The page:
Travel Season Need Not Cause the Summertime Blues

A suitcase with stickers from many different countries on it

Summer travel season is in full swing. The U.S. Travel Association reports that just over half of all Americans have travel planned in the coming months. With all this coming and going, we decided to ask our Vision Services staff if they had any tips for travelers with vision loss.

Certified Vision Rehabilitation Therapist Rachel Pavone says rubber bands and zip lock bags can be magical. “You can use rubber bands or large zip lock bags to put outfits together for your travels,” she says. “This makes getting ready in the morning easy. Just put the shirt, pants, underwear and a pair of socks into a resealable bag or wrap a rubber band around them to keep them together. Then when you are getting ready, just reach into your luggage and pull out the set.”

Access Technology Specialist Jim Denham adds that packing cubes are handy for clothing. They’re like mini suitcases within a suitcase. He says these are especially helpful for long trips. “Packing cubes can really help you keep items organized,” Jim says. “For example, you could keep all your casual shirts in a cube. Then, when you’re searching for a casual shirt at your hotel, you can just go to the cube and pull one out. Packing cubes are also helpful if multiple people are sharing the same suitcase.”

Not surprisingly, Jim also has some great tech tips for travelers. “Mark chargers so you can easily identify what devices they are for,” Jim advises. “So many chargers feel similar, it’s very easy to use the wrong charger with a device.” Jim says he uses braille labels with a letter or two, but this could also be done with bump dots or some other easily identifiable tactile marker.

Jim also suggests that if you use Apple products, always put an Air Tag in your checked luggage. “Air Tags can be purchased for around $30. Using an iPhone, not only can you always determine the exact location of your luggage, but you can also make the Air Tag beep when you are searching for your suitcase at baggage claim.”

Certified Orientation and Mobility Specialist Brent Perzentka has advice to keep you moving at the airport. “Talk with the airport prior to arrival if traveling alone about obtaining service through them,” Brent says. “Most airports are able to accommodate having someone escort you from the front gate to the boarding area.” Brent also recommends downloading your airline’s app to make it easier than a paper copy for reading flight information.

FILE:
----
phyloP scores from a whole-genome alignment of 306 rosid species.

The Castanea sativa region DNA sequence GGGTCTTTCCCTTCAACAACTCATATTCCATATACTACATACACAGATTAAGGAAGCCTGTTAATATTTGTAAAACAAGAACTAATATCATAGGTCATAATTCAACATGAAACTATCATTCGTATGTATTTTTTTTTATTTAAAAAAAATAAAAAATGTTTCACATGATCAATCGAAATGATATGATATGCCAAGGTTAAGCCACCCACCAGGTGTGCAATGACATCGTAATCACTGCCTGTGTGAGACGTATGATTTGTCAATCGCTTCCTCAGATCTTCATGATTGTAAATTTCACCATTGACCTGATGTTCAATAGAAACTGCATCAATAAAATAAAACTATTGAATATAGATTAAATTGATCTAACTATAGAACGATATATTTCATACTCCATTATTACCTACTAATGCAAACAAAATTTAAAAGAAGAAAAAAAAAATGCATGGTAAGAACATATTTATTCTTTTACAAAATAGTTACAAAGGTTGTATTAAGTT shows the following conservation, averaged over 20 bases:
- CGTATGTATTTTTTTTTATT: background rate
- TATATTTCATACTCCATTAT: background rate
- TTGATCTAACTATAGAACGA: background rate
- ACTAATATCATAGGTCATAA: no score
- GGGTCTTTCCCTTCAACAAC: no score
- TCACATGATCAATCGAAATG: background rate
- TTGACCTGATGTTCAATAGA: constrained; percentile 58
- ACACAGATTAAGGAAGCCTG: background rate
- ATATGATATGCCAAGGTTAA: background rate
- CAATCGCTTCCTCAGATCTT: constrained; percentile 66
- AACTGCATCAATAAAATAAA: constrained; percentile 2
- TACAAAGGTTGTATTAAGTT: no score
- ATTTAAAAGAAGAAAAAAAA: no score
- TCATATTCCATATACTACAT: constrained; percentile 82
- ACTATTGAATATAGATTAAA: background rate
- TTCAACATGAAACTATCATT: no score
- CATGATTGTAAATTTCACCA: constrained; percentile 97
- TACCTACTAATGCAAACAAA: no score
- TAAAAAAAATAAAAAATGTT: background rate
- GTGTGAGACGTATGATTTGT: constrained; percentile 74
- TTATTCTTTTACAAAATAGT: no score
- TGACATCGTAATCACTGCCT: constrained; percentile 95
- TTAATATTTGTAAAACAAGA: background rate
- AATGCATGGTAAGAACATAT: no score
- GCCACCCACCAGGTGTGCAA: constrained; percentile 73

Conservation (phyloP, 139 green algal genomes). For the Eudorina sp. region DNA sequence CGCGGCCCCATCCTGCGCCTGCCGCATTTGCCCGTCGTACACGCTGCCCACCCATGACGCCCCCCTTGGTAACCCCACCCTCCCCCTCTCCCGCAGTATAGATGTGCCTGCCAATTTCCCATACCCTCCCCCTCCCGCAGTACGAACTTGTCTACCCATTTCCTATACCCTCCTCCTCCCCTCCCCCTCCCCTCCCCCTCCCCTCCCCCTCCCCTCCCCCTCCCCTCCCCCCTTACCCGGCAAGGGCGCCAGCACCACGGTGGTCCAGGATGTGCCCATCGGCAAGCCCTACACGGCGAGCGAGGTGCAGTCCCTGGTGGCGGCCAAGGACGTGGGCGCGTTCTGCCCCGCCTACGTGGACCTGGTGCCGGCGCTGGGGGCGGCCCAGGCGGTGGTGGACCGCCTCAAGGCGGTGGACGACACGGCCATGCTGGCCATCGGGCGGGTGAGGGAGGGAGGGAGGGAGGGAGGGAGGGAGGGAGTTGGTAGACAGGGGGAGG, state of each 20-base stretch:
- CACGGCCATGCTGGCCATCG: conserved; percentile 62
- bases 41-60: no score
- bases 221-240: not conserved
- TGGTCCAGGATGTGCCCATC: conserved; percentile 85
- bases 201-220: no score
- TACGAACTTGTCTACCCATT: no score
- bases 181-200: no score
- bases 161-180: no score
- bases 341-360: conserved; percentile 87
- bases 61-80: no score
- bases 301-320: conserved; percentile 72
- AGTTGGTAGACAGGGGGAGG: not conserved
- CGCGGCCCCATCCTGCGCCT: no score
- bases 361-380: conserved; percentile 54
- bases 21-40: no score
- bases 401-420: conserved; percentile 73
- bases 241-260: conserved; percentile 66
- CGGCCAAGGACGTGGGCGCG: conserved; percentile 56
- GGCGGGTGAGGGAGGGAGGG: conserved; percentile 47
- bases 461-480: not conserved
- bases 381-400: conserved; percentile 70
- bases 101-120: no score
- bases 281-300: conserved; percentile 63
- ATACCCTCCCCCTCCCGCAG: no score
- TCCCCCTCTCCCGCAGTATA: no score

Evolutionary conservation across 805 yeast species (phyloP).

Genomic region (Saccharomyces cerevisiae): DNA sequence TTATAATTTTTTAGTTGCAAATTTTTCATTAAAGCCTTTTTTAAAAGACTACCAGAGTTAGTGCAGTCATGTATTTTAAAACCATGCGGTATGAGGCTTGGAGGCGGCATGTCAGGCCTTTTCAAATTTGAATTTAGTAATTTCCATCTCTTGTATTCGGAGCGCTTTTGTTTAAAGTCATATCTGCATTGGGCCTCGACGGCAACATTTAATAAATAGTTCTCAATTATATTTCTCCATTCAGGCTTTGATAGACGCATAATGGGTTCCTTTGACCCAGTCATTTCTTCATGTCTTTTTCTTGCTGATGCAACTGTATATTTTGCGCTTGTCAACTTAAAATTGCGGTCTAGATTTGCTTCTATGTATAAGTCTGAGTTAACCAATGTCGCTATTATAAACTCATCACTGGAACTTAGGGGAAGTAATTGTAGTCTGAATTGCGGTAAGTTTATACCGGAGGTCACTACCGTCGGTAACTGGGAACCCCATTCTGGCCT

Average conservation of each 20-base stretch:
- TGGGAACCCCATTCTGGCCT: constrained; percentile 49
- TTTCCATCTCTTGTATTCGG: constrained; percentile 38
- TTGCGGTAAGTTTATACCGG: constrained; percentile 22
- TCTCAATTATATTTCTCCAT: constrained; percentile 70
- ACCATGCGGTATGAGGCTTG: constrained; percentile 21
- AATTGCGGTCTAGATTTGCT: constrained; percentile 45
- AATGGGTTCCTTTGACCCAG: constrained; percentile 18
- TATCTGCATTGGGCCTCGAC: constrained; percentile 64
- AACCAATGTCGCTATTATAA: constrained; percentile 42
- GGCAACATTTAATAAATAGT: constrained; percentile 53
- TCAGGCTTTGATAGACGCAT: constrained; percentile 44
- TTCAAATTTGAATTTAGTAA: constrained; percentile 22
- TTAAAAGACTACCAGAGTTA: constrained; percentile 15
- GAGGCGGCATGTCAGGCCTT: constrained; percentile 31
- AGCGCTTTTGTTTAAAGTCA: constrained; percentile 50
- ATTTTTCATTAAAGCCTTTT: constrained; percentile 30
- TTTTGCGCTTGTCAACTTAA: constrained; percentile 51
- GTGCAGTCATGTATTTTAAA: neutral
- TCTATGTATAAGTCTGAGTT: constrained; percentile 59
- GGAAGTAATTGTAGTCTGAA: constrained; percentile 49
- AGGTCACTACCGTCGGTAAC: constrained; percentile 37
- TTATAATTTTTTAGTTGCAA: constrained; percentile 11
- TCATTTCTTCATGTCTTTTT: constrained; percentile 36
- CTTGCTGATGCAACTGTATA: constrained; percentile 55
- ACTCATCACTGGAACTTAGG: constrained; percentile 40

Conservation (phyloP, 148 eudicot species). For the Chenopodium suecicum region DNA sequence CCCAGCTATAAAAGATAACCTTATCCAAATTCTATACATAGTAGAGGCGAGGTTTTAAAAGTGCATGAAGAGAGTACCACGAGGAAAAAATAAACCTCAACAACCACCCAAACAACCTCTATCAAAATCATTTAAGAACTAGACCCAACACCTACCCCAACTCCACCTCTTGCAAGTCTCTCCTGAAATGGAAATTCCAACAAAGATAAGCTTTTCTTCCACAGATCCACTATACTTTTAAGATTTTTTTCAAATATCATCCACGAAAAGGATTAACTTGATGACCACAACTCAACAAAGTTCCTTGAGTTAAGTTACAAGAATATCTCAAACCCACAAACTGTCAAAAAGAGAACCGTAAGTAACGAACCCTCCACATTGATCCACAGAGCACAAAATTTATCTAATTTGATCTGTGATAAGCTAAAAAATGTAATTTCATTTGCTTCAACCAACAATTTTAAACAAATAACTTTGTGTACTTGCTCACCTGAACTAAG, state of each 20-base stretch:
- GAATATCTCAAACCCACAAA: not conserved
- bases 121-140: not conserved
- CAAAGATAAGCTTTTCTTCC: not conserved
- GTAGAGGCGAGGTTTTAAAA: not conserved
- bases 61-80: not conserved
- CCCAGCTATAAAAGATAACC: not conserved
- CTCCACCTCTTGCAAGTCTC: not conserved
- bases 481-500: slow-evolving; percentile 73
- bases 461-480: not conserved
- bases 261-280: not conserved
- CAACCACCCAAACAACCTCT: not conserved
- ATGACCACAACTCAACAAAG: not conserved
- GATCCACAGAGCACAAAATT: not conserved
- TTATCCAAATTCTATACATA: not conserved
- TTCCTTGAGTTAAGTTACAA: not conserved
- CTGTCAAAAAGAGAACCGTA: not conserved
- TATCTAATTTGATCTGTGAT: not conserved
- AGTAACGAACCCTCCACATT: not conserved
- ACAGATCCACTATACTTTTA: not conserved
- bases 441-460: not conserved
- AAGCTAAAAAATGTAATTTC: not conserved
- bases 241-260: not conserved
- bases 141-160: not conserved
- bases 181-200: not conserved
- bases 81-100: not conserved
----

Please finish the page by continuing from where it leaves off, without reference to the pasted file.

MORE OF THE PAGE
Here are some more great travel tips from Rachel, Jim and Brent:

  • Almost everyone has a brown, blue or black suitcase. You can put your name on the little name tag, but for someone with low vision, it may be helpful to go big. Place a large sticker on the side of the bag or something decorative on the handle, like a length of ribbon.
  • For guide dog users: All airports have dog relief areas for your dogs to get an opportunity to go to the bathroom before they get on the plane. But some dogs simply will not use this space. Make sure that if you are getting a ride to the airport that you stop close to the airport and give your guide dog one last chance to relieve themselves before you get on the plane.
  • In crowded areas like airports and bus terminals, having a white cane will help identify you as someone with vision loss. This can help you avoid bumping into others and also make it smoother to request help if needed.
  • When preparing to travel to a new destination, it might be helpful to contact a mobility manager from the transportation authority in that place for information.

Safe and smooth travels this summer!

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